Establishing expert panels and putting a legal framework around crypto collateral agreements are two other Law Commission ideas.
A new category of personal property for digital assets, including cryptocurrencies, has been proposed by the Law Commission of England and Wales. To offer legal clarity and create a framework for handling digital assets, the Law Commission suggested this classification in its final recommendation report to the government. The research tries to examine how digital assets are evolving and the need for suitable legal frameworks to control who can own them, transfer them, and utilize them.
The Law Commission’s suggestions are intended to resolve the difficulties and ambiguities that the law presents when it comes to digital assets, particularly when it comes to personal property law. The commission seeks to establish a strong legal foundation for the developing digital asset market in England and Wales through the creation of a new class of personal property, the creation of an industry-specific panel, the implementation of a specific legal framework for crypto collateral, and the clarification of the legal framework for these agreements.
These suggestions acknowledge the requirement for updated laws and regulations to take into account the special qualities and complexity of digital assets, paving the way for more distinct legal rights and obligations in the area of cryptocurrencies and other digital assets.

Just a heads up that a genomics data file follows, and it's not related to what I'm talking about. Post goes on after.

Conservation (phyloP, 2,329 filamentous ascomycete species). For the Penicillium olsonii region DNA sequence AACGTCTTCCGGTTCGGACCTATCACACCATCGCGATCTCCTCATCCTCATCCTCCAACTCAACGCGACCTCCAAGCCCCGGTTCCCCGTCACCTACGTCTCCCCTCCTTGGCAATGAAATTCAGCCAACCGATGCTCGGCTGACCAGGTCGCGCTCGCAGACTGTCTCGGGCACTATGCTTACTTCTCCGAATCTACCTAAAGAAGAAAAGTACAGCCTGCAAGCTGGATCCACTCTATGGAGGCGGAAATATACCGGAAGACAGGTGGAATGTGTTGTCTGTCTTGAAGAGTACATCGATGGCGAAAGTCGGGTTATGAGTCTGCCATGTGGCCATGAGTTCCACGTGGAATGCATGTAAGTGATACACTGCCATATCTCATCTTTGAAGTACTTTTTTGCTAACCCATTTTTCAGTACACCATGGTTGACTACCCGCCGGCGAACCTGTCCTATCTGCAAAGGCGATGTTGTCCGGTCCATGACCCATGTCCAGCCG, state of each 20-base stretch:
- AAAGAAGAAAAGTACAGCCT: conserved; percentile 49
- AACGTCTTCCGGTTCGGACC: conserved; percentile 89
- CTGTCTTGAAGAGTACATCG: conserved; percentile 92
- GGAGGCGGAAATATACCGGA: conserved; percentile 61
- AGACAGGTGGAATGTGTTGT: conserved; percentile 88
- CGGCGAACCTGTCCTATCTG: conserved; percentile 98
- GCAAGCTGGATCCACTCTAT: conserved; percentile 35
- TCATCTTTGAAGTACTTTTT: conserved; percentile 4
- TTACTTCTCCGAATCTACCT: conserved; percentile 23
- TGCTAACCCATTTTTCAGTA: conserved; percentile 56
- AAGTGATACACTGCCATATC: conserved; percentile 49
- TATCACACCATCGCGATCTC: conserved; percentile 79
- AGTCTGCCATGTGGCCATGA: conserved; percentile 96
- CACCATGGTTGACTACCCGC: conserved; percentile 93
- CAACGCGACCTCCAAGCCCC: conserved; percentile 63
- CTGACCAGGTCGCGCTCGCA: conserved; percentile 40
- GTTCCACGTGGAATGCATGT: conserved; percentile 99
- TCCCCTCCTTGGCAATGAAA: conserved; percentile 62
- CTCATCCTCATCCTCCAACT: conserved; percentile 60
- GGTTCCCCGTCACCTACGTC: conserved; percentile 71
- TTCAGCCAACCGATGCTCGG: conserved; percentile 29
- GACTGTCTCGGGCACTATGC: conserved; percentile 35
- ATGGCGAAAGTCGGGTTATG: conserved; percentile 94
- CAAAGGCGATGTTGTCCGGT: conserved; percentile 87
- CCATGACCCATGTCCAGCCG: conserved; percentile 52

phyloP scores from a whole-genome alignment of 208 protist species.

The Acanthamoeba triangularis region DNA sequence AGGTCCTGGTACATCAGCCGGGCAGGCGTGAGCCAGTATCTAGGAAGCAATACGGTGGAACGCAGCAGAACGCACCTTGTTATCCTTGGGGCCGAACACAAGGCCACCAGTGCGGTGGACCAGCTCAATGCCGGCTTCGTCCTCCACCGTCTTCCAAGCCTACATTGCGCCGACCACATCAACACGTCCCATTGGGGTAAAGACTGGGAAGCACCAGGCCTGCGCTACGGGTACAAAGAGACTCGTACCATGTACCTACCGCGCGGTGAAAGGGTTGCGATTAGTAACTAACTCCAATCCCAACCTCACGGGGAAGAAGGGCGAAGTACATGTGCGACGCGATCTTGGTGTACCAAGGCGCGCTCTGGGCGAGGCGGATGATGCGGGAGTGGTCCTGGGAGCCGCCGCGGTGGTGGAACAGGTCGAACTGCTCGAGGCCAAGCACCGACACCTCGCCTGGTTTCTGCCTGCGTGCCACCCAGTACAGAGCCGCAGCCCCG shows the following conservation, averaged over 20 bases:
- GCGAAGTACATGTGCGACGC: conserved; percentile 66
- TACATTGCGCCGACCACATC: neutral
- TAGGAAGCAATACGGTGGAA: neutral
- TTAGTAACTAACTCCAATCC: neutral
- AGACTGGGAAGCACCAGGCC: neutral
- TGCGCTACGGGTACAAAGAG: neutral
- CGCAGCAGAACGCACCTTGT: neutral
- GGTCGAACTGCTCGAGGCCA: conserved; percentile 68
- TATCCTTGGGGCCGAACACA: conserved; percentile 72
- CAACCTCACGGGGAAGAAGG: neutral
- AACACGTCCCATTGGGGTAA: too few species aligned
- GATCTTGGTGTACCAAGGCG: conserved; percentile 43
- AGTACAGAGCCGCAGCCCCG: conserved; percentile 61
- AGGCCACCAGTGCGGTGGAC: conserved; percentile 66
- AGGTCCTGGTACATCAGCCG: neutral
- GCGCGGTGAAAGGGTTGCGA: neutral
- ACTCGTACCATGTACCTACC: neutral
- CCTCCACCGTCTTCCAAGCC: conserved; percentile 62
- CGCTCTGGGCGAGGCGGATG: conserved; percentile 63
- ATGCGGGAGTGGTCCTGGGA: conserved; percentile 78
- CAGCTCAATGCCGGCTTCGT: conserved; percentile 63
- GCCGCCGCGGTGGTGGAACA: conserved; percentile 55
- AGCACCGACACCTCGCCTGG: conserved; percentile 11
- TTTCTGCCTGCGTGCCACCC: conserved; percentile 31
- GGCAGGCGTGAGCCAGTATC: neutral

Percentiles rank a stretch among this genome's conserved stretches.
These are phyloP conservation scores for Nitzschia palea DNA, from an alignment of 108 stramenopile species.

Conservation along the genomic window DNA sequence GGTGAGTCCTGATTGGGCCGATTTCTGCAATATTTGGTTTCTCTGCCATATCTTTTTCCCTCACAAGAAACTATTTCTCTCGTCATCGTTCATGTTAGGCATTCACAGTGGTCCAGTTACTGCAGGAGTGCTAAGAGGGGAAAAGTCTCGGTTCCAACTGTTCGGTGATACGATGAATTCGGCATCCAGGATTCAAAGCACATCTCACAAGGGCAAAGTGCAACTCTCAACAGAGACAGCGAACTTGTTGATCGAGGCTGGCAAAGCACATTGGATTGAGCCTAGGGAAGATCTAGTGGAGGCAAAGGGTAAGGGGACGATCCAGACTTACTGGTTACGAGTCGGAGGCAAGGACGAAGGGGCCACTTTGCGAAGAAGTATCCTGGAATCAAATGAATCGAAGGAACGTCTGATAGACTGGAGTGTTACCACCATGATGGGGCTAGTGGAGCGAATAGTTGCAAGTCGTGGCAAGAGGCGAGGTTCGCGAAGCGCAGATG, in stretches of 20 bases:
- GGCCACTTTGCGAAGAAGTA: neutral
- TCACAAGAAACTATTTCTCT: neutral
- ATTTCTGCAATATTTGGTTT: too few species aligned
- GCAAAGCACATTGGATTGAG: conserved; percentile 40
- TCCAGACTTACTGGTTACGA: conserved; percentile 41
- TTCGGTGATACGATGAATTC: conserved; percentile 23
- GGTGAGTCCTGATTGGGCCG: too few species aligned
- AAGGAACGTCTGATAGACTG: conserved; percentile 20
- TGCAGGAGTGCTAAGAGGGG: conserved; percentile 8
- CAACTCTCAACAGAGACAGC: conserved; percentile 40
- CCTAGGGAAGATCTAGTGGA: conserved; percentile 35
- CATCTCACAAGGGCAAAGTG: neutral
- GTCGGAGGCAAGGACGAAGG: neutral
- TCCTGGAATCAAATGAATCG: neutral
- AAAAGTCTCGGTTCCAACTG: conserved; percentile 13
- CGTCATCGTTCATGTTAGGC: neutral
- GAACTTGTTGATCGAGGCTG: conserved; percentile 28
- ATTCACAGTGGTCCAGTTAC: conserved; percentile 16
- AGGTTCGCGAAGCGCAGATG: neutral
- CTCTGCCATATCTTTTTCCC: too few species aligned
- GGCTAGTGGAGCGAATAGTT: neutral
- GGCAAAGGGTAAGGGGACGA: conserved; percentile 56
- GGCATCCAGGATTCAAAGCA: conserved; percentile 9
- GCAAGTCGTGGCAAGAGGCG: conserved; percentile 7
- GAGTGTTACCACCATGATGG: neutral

Despite recognizing that cryptocurrencies have unique characteristics, the Law Commission stated that the present personal property laws in England and Wales can accommodate them. In order to properly recognize and safeguard the distinctive characteristics of cryptocurrencies, it advised the development of a special category of personal property designed for them. This suggestion expands on the commission’s prior consultation document from 2022, which emphasized the necessity of recognizing cryptocurrencies legally.
The report suggested creating an expert panel to direct and counsel the court in difficult legal cases involving cryptocurrency. Judges, professors, legal specialists, and technology experts would make up this panel. When addressing legal concerns relating to cryptocurrencies, the court may have access to specialist information by utilizing the experience of numerous stakeholders.
Concerning the use of cryptocurrency as collateral, the Law Commission found flaws in the current legal system. It stressed how the complexity and unique needs of collateral agreements involving crypto-tokens and crypto-assets cannot be successfully addressed by the laws as they stand.
The research suggested developing a special legal framework that makes it easier to form, run, and uphold cryptocurrency-based collateral agreements in order to get around these restrictions.
The Financial Collateral Arrangement Regulations (FCAR) and some cryptocurrencies were both addressed by the commission, along with revisions to existing legislation to make them more clear. The research made clear that many digital assets probably lie beyond the purview of FCARs, calling for a precise definition to be included in the legal framework to assess whether these restrictions apply to certain cryptocurrencies.
The Law Commission’s suggestions and suggested amendments are meant to clarify the law and create an effective regulatory framework for cryptocurrencies in England and Wales. The commission wants to make sure that people and businesses using cryptocurrencies are properly protected by the law by acknowledging the distinctive characteristics of cryptocurrencies and addressing their legal concerns.